Taliban, U.S. set ceasefire deal. The United States and the Taliban have reached an agreement for a seven-day ceasefire that will start ‘very soon,’ a senior administration official revealed on Friday, adding that that the U.S. has agreed to reduce its military presence in the country “if the Taliban live up to their commitments.” That’s according to Defense One’s Kevin Baron, who reported from the Munich Security Conference over the weekend.
The ceasefire will reportedly start on Feb. 22, Jeff Schogol wrote at Task & Purpose this weekend, citing “an Afghan government official who spoke on condition of anonymity.”
Meanwhile: Afghanistan has finally named a president, four months after election day. President Ashraf Ghani has won a second term with 50.64% of the vote to his challenger chief executive Abdullah Abdullah’s 39.52%, the Associated Press reports today from Kabul.
In a country of 35 million people, 9.6 million of whom are believed to be registered voters, Ghani won the Sept. 28 election by a tally of 923,592 votes to Abdullah’s 720,841. What’s more, “Nearly one million of the initial 2.7 million votes were purged owing to irregularities, meaning the election saw by far the lowest turnout of any Afghan poll,” Al-Jazeera reports.
Reminder: “Ghani and Abdullah head a fragile national unity government that was put together under U.S. pressure after both leaders claimed victory in Afghanistan’s last elections in 2014,” AP writes.
From Defense One
US Agrees to Reduce Forces in Afghanistan ‘If Taliban Live up To Their Commitments’ // Kevin Baron: The tests will begin with a seven-day ceasefire to start “very soon,” a senior U.S. administration official told reporters.
Esper Says White House ‘Never’ Pressured Him on JEDI // Kevin Baron: Denying claims that Trump meddled, Defense Secretary Mark Esper says he alone chose to review the $10 billion cloud contract.
The US Doesn’t Need a New New START // Joshua Schwartz and Christopher Blair: There is no reason to believe that withdrawing from the current one would improve U.S. security.
China’s Chernobyl Never Seems to Arise // Rory Truex, The Atlantic: Democracy is unlikely to break out in Beijing, but the coronavirus crisis may create an opening for a softer form of authoritarianism.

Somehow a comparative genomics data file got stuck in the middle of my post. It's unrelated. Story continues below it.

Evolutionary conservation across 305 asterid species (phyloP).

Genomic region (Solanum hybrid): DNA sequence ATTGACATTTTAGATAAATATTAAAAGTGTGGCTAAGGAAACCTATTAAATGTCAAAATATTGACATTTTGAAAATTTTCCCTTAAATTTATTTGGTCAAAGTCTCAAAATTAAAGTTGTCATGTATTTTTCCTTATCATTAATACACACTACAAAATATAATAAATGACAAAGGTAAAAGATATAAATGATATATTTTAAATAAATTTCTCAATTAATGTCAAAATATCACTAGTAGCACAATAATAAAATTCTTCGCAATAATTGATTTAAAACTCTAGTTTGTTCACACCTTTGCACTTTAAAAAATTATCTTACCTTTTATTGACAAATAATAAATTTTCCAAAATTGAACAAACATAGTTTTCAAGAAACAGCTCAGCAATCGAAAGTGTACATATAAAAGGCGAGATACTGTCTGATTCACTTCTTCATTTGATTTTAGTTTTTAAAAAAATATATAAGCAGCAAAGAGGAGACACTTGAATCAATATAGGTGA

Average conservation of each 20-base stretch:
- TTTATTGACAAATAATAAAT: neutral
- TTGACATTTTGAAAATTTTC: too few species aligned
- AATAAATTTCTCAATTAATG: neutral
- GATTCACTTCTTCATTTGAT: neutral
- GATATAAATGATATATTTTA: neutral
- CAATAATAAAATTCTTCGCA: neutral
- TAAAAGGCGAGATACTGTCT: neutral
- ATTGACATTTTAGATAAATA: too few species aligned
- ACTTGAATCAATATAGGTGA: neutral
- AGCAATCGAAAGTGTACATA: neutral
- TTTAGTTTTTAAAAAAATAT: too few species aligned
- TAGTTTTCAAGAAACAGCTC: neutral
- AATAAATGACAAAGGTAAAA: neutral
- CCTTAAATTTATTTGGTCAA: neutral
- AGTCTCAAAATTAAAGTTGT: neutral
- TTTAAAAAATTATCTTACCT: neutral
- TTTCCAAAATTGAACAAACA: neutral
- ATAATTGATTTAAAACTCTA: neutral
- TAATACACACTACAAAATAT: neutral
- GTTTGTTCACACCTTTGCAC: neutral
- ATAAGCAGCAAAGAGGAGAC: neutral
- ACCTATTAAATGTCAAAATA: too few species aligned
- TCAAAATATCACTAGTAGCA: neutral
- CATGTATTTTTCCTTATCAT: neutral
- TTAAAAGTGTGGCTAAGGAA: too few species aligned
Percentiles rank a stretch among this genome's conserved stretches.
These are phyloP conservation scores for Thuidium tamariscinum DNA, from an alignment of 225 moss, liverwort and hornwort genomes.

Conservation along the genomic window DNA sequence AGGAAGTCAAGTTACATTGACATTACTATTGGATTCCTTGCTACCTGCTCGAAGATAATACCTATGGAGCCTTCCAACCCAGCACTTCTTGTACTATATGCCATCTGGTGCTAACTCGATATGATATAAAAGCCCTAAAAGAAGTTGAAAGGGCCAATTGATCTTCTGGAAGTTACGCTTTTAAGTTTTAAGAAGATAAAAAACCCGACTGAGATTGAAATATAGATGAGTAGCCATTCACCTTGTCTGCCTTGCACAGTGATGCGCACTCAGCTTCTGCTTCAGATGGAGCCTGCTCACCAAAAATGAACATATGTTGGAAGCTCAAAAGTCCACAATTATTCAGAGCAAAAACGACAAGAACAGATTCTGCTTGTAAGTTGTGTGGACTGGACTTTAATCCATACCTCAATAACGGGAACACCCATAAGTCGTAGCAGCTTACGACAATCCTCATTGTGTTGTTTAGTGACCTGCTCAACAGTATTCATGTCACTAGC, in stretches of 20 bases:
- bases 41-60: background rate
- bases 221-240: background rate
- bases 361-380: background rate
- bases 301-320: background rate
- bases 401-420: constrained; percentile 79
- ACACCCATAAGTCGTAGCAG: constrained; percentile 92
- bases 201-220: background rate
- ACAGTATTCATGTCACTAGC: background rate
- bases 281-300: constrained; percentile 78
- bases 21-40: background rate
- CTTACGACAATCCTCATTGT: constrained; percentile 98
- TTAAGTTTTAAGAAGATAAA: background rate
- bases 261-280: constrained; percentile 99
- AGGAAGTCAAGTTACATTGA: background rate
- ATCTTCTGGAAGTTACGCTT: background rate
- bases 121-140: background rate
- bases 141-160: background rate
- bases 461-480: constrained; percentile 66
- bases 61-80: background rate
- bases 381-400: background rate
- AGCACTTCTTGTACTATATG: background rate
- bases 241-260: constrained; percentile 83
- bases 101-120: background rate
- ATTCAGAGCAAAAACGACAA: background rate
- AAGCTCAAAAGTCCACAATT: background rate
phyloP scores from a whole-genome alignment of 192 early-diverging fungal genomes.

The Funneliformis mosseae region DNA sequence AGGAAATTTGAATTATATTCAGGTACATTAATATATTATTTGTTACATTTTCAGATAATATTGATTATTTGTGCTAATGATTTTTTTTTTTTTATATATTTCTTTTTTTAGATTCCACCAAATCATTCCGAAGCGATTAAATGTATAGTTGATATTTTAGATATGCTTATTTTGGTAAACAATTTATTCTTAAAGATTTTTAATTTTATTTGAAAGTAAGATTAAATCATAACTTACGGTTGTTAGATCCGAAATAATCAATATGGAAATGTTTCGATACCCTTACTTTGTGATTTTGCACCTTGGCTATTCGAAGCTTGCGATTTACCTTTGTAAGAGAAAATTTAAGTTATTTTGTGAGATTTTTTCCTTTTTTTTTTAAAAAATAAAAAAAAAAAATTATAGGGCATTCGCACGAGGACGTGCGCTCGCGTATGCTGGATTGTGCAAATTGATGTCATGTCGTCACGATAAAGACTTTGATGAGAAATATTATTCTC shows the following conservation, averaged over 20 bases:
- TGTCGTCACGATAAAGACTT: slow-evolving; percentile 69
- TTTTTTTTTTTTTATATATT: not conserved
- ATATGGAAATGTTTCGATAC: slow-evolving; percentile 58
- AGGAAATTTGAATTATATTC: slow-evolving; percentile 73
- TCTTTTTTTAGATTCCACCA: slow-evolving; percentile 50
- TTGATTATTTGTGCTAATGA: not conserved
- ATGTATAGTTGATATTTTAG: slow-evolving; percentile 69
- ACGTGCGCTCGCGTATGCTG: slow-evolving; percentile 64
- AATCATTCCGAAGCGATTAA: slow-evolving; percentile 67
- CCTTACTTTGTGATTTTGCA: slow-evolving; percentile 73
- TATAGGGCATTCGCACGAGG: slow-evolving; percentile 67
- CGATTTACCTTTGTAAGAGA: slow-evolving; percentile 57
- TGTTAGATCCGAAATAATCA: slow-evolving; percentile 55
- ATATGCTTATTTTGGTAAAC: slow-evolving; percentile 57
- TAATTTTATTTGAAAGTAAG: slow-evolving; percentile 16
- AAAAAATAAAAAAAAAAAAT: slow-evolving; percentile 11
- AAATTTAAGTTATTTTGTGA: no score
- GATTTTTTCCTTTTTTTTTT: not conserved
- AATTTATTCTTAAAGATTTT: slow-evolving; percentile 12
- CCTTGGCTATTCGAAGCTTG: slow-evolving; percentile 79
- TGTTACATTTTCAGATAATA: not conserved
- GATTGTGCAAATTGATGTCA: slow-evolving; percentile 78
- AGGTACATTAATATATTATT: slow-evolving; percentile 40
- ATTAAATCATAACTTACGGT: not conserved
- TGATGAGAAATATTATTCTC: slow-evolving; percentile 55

The Inconvenient Truth About ISIS // Kathy Gilsinan and Mike Giglio, The Atlantic: The group is even bigger now, and America’s conflict with Iran is only making the fight against it more complicated.
The Corrosion of World Order in the Age of Donald Trump // Terrence Mullan, Council on Foreign Relations: Can the world still work together to address today’s most pressing global challenges?
Expect 75 Recommendations to Improve Security, Plus Proposed Laws, from Congress’ Cyber Commission // Mariam Baksh, Nextgov: Rep. Jim Langevin says he and his fellow commissioners will propose streamlining Congressional oversight, incident reporting by industry, and more.
Welcome to this Tuesday edition of The D Brief from Ben Watson and Bradley Peniston. If you’re not already subscribed, you can do that here. On this day in 1201, the man who would invent trigonometry — Persian scientist Nasir al-Din al-Tusi — was born into a Shi’a family in the northeastern Iranian city of Tus. Exactly 754 years later, in 1955, the U.S. military ordered troops to within 900 meters of a still-forming mushroom cloud in Nevada as it practiced maneuver tactics for a nuclear war in the first of 14 tests known as Operation Teapot.
Happening tomorrow: SecDef Mark Esper travels to Minot Air Force Base, home of STRATCOM, in Omaha, Neb.
And next Monday, Esper talks with his South Korean counterpart in Washington, Yonhap News agency reported this morning. By the way, “The two countries have held a series of talks [on RoK hosting U.S. troops on the peninsula] but have yet to reach a deal amid Washington’s demand for a sharp increase in Seoul’s share.” More here.